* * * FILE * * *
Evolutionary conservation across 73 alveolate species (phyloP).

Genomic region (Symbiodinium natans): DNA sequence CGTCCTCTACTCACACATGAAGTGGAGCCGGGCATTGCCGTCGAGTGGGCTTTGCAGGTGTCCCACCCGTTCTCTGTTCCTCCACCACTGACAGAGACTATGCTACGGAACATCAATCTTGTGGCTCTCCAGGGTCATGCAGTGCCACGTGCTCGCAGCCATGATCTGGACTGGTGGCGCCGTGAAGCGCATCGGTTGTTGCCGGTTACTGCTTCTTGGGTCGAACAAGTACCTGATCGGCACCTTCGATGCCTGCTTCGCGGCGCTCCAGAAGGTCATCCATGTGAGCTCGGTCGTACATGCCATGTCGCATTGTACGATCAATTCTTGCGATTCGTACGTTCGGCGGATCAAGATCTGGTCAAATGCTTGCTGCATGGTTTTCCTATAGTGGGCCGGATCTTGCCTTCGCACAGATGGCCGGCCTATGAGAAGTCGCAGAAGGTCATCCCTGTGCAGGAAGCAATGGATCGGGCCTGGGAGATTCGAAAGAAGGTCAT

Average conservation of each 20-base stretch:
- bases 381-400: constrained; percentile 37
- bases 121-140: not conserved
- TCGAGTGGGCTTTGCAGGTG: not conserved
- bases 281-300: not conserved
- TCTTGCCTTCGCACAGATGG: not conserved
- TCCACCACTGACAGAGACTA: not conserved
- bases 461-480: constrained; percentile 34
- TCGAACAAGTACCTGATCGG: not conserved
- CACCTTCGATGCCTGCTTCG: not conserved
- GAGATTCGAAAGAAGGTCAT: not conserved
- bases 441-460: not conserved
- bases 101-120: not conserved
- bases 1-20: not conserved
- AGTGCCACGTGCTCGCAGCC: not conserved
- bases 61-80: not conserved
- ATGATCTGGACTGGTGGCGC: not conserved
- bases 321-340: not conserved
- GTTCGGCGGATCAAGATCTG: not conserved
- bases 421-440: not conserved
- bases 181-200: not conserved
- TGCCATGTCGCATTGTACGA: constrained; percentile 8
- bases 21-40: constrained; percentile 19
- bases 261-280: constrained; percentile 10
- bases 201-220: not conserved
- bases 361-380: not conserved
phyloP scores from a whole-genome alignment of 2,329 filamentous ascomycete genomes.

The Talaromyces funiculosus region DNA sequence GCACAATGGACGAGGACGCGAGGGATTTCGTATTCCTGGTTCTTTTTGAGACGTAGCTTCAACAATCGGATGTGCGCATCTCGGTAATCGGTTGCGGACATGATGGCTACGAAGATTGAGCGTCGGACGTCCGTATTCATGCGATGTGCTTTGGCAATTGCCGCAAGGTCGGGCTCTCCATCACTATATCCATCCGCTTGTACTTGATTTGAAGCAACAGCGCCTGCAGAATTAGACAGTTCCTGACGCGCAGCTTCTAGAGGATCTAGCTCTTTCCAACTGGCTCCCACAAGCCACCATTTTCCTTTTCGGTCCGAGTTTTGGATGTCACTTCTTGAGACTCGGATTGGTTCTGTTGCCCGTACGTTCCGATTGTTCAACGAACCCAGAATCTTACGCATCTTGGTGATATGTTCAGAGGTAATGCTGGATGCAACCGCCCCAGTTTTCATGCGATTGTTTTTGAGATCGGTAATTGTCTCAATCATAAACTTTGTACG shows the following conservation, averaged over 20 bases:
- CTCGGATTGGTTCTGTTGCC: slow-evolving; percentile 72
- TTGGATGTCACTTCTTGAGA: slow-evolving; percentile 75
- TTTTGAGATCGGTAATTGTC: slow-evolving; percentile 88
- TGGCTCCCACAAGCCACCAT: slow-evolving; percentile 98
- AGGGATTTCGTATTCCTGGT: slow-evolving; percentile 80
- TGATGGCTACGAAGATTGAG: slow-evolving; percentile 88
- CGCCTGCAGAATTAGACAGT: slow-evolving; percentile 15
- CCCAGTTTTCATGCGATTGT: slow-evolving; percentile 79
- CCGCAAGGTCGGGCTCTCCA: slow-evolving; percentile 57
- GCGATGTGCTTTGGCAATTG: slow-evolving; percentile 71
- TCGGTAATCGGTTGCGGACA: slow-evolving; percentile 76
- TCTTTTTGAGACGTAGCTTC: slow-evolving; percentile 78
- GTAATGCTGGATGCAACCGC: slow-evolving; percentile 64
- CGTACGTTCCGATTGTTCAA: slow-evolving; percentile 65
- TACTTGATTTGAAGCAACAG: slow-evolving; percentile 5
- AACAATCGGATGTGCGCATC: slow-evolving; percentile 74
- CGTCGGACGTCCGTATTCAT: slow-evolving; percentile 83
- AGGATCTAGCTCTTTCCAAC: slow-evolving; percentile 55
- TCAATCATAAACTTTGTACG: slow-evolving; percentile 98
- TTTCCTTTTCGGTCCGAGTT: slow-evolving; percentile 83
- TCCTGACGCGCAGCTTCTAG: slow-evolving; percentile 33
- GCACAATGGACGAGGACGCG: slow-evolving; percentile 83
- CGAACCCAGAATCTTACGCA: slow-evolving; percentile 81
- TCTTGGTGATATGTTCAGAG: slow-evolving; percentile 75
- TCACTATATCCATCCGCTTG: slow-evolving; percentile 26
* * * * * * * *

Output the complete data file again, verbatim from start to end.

Evolutionary conservation across 73 alveolate species (phyloP).

Genomic region (Symbiodinium natans): DNA sequence CGTCCTCTACTCACACATGAAGTGGAGCCGGGCATTGCCGTCGAGTGGGCTTTGCAGGTGTCCCACCCGTTCTCTGTTCCTCCACCACTGACAGAGACTATGCTACGGAACATCAATCTTGTGGCTCTCCAGGGTCATGCAGTGCCACGTGCTCGCAGCCATGATCTGGACTGGTGGCGCCGTGAAGCGCATCGGTTGTTGCCGGTTACTGCTTCTTGGGTCGAACAAGTACCTGATCGGCACCTTCGATGCCTGCTTCGCGGCGCTCCAGAAGGTCATCCATGTGAGCTCGGTCGTACATGCCATGTCGCATTGTACGATCAATTCTTGCGATTCGTACGTTCGGCGGATCAAGATCTGGTCAAATGCTTGCTGCATGGTTTTCCTATAGTGGGCCGGATCTTGCCTTCGCACAGATGGCCGGCCTATGAGAAGTCGCAGAAGGTCATCCCTGTGCAGGAAGCAATGGATCGGGCCTGGGAGATTCGAAAGAAGGTCAT

Average conservation of each 20-base stretch:
- bases 381-400: constrained; percentile 37
- bases 121-140: not conserved
- TCGAGTGGGCTTTGCAGGTG: not conserved
- bases 281-300: not conserved
- TCTTGCCTTCGCACAGATGG: not conserved
- TCCACCACTGACAGAGACTA: not conserved
- bases 461-480: constrained; percentile 34
- TCGAACAAGTACCTGATCGG: not conserved
- CACCTTCGATGCCTGCTTCG: not conserved
- GAGATTCGAAAGAAGGTCAT: not conserved
- bases 441-460: not conserved
- bases 101-120: not conserved
- bases 1-20: not conserved
- AGTGCCACGTGCTCGCAGCC: not conserved
- bases 61-80: not conserved
- ATGATCTGGACTGGTGGCGC: not conserved
- bases 321-340: not conserved
- GTTCGGCGGATCAAGATCTG: not conserved
- bases 421-440: not conserved
- bases 181-200: not conserved
- TGCCATGTCGCATTGTACGA: constrained; percentile 8
- bases 21-40: constrained; percentile 19
- bases 261-280: constrained; percentile 10
- bases 201-220: not conserved
- bases 361-380: not conserved
phyloP scores from a whole-genome alignment of 2,329 filamentous ascomycete genomes.

The Talaromyces funiculosus region DNA sequence GCACAATGGACGAGGACGCGAGGGATTTCGTATTCCTGGTTCTTTTTGAGACGTAGCTTCAACAATCGGATGTGCGCATCTCGGTAATCGGTTGCGGACATGATGGCTACGAAGATTGAGCGTCGGACGTCCGTATTCATGCGATGTGCTTTGGCAATTGCCGCAAGGTCGGGCTCTCCATCACTATATCCATCCGCTTGTACTTGATTTGAAGCAACAGCGCCTGCAGAATTAGACAGTTCCTGACGCGCAGCTTCTAGAGGATCTAGCTCTTTCCAACTGGCTCCCACAAGCCACCATTTTCCTTTTCGGTCCGAGTTTTGGATGTCACTTCTTGAGACTCGGATTGGTTCTGTTGCCCGTACGTTCCGATTGTTCAACGAACCCAGAATCTTACGCATCTTGGTGATATGTTCAGAGGTAATGCTGGATGCAACCGCCCCAGTTTTCATGCGATTGTTTTTGAGATCGGTAATTGTCTCAATCATAAACTTTGTACG shows the following conservation, averaged over 20 bases:
- CTCGGATTGGTTCTGTTGCC: slow-evolving; percentile 72
- TTGGATGTCACTTCTTGAGA: slow-evolving; percentile 75
- TTTTGAGATCGGTAATTGTC: slow-evolving; percentile 88
- TGGCTCCCACAAGCCACCAT: slow-evolving; percentile 98
- AGGGATTTCGTATTCCTGGT: slow-evolving; percentile 80
- TGATGGCTACGAAGATTGAG: slow-evolving; percentile 88
- CGCCTGCAGAATTAGACAGT: slow-evolving; percentile 15
- CCCAGTTTTCATGCGATTGT: slow-evolving; percentile 79
- CCGCAAGGTCGGGCTCTCCA: slow-evolving; percentile 57
- GCGATGTGCTTTGGCAATTG: slow-evolving; percentile 71
- TCGGTAATCGGTTGCGGACA: slow-evolving; percentile 76
- TCTTTTTGAGACGTAGCTTC: slow-evolving; percentile 78
- GTAATGCTGGATGCAACCGC: slow-evolving; percentile 64
- CGTACGTTCCGATTGTTCAA: slow-evolving; percentile 65
- TACTTGATTTGAAGCAACAG: slow-evolving; percentile 5
- AACAATCGGATGTGCGCATC: slow-evolving; percentile 74
- CGTCGGACGTCCGTATTCAT: slow-evolving; percentile 83
- AGGATCTAGCTCTTTCCAAC: slow-evolving; percentile 55
- TCAATCATAAACTTTGTACG: slow-evolving; percentile 98
- TTTCCTTTTCGGTCCGAGTT: slow-evolving; percentile 83
- TCCTGACGCGCAGCTTCTAG: slow-evolving; percentile 33
- GCACAATGGACGAGGACGCG: slow-evolving; percentile 83
- CGAACCCAGAATCTTACGCA: slow-evolving; percentile 81
- TCTTGGTGATATGTTCAGAG: slow-evolving; percentile 75
- TCACTATATCCATCCGCTTG: slow-evolving; percentile 26